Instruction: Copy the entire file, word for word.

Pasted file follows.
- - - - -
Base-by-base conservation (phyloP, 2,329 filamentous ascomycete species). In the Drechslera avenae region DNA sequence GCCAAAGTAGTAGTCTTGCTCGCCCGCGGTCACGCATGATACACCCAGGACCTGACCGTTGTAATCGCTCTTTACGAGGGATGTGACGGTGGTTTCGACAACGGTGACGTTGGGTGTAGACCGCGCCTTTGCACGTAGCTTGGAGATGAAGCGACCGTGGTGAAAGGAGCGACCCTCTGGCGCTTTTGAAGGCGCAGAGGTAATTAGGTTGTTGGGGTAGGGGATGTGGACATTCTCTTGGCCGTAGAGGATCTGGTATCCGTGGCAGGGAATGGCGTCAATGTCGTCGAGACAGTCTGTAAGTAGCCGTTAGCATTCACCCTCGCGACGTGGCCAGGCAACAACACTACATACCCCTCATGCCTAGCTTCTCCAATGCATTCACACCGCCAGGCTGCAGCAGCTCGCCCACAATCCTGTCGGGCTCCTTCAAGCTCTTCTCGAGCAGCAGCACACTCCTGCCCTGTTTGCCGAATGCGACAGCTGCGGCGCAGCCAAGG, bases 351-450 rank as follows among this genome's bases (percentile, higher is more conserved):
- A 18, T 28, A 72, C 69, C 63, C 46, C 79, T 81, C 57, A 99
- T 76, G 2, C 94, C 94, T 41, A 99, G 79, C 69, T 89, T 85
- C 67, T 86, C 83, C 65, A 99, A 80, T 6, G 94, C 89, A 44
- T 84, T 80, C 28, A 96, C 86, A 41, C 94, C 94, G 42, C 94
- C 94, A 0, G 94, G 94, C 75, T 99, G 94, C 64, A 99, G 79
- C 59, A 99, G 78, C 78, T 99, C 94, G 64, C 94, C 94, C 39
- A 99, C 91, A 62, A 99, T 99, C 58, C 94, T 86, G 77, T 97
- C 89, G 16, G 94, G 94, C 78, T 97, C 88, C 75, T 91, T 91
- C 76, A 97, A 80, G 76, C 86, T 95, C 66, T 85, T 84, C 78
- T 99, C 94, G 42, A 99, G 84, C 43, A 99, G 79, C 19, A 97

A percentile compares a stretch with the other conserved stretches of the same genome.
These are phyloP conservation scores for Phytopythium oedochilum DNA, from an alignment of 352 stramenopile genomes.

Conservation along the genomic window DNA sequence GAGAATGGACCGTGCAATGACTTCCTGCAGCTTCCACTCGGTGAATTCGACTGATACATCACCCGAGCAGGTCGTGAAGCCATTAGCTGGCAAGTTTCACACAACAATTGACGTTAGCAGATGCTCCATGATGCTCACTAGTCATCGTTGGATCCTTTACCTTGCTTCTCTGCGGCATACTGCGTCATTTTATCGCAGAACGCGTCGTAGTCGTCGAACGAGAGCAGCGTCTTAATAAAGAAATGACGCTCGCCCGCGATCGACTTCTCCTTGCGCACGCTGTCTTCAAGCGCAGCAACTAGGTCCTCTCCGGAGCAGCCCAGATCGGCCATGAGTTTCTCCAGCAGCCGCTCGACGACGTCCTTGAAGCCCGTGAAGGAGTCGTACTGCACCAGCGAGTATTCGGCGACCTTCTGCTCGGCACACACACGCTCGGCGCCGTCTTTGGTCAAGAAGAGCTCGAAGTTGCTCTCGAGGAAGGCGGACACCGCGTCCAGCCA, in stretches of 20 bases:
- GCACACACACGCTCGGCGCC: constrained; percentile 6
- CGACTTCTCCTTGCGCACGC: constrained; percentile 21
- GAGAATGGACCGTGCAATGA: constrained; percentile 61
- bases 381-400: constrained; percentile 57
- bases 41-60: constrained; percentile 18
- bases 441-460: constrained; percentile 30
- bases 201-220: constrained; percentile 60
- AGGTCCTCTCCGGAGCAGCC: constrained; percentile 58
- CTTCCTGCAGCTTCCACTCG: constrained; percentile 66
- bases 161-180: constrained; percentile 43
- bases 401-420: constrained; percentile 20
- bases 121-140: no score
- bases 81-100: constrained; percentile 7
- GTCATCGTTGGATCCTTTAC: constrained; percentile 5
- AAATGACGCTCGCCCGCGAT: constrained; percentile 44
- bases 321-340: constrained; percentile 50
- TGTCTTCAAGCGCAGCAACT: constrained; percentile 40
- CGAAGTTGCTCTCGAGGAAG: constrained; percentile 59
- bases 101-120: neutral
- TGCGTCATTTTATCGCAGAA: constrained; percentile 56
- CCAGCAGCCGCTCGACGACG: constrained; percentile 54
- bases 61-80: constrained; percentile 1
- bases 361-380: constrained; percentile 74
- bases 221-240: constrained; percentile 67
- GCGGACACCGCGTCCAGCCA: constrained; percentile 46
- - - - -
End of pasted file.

Base-by-base conservation (phyloP, 2,329 filamentous ascomycete species). In the Drechslera avenae region DNA sequence GCCAAAGTAGTAGTCTTGCTCGCCCGCGGTCACGCATGATACACCCAGGACCTGACCGTTGTAATCGCTCTTTACGAGGGATGTGACGGTGGTTTCGACAACGGTGACGTTGGGTGTAGACCGCGCCTTTGCACGTAGCTTGGAGATGAAGCGACCGTGGTGAAAGGAGCGACCCTCTGGCGCTTTTGAAGGCGCAGAGGTAATTAGGTTGTTGGGGTAGGGGATGTGGACATTCTCTTGGCCGTAGAGGATCTGGTATCCGTGGCAGGGAATGGCGTCAATGTCGTCGAGACAGTCTGTAAGTAGCCGTTAGCATTCACCCTCGCGACGTGGCCAGGCAACAACACTACATACCCCTCATGCCTAGCTTCTCCAATGCATTCACACCGCCAGGCTGCAGCAGCTCGCCCACAATCCTGTCGGGCTCCTTCAAGCTCTTCTCGAGCAGCAGCACACTCCTGCCCTGTTTGCCGAATGCGACAGCTGCGGCGCAGCCAAGG, bases 351-450 rank as follows among this genome's bases (percentile, higher is more conserved):
- A 18, T 28, A 72, C 69, C 63, C 46, C 79, T 81, C 57, A 99
- T 76, G 2, C 94, C 94, T 41, A 99, G 79, C 69, T 89, T 85
- C 67, T 86, C 83, C 65, A 99, A 80, T 6, G 94, C 89, A 44
- T 84, T 80, C 28, A 96, C 86, A 41, C 94, C 94, G 42, C 94
- C 94, A 0, G 94, G 94, C 75, T 99, G 94, C 64, A 99, G 79
- C 59, A 99, G 78, C 78, T 99, C 94, G 64, C 94, C 94, C 39
- A 99, C 91, A 62, A 99, T 99, C 58, C 94, T 86, G 77, T 97
- C 89, G 16, G 94, G 94, C 78, T 97, C 88, C 75, T 91, T 91
- C 76, A 97, A 80, G 76, C 86, T 95, C 66, T 85, T 84, C 78
- T 99, C 94, G 42, A 99, G 84, C 43, A 99, G 79, C 19, A 97

A percentile compares a stretch with the other conserved stretches of the same genome.
These are phyloP conservation scores for Phytopythium oedochilum DNA, from an alignment of 352 stramenopile genomes.

Conservation along the genomic window DNA sequence GAGAATGGACCGTGCAATGACTTCCTGCAGCTTCCACTCGGTGAATTCGACTGATACATCACCCGAGCAGGTCGTGAAGCCATTAGCTGGCAAGTTTCACACAACAATTGACGTTAGCAGATGCTCCATGATGCTCACTAGTCATCGTTGGATCCTTTACCTTGCTTCTCTGCGGCATACTGCGTCATTTTATCGCAGAACGCGTCGTAGTCGTCGAACGAGAGCAGCGTCTTAATAAAGAAATGACGCTCGCCCGCGATCGACTTCTCCTTGCGCACGCTGTCTTCAAGCGCAGCAACTAGGTCCTCTCCGGAGCAGCCCAGATCGGCCATGAGTTTCTCCAGCAGCCGCTCGACGACGTCCTTGAAGCCCGTGAAGGAGTCGTACTGCACCAGCGAGTATTCGGCGACCTTCTGCTCGGCACACACACGCTCGGCGCCGTCTTTGGTCAAGAAGAGCTCGAAGTTGCTCTCGAGGAAGGCGGACACCGCGTCCAGCCA, in stretches of 20 bases:
- GCACACACACGCTCGGCGCC: constrained; percentile 6
- CGACTTCTCCTTGCGCACGC: constrained; percentile 21
- GAGAATGGACCGTGCAATGA: constrained; percentile 61
- bases 381-400: constrained; percentile 57
- bases 41-60: constrained; percentile 18
- bases 441-460: constrained; percentile 30
- bases 201-220: constrained; percentile 60
- AGGTCCTCTCCGGAGCAGCC: constrained; percentile 58
- CTTCCTGCAGCTTCCACTCG: constrained; percentile 66
- bases 161-180: constrained; percentile 43
- bases 401-420: constrained; percentile 20
- bases 121-140: no score
- bases 81-100: constrained; percentile 7
- GTCATCGTTGGATCCTTTAC: constrained; percentile 5
- AAATGACGCTCGCCCGCGAT: constrained; percentile 44
- bases 321-340: constrained; percentile 50
- TGTCTTCAAGCGCAGCAACT: constrained; percentile 40
- CGAAGTTGCTCTCGAGGAAG: constrained; percentile 59
- bases 101-120: neutral
- TGCGTCATTTTATCGCAGAA: constrained; percentile 56
- CCAGCAGCCGCTCGACGACG: constrained; percentile 54
- bases 61-80: constrained; percentile 1
- bases 361-380: constrained; percentile 74
- bases 221-240: constrained; percentile 67
- GCGGACACCGCGTCCAGCCA: constrained; percentile 46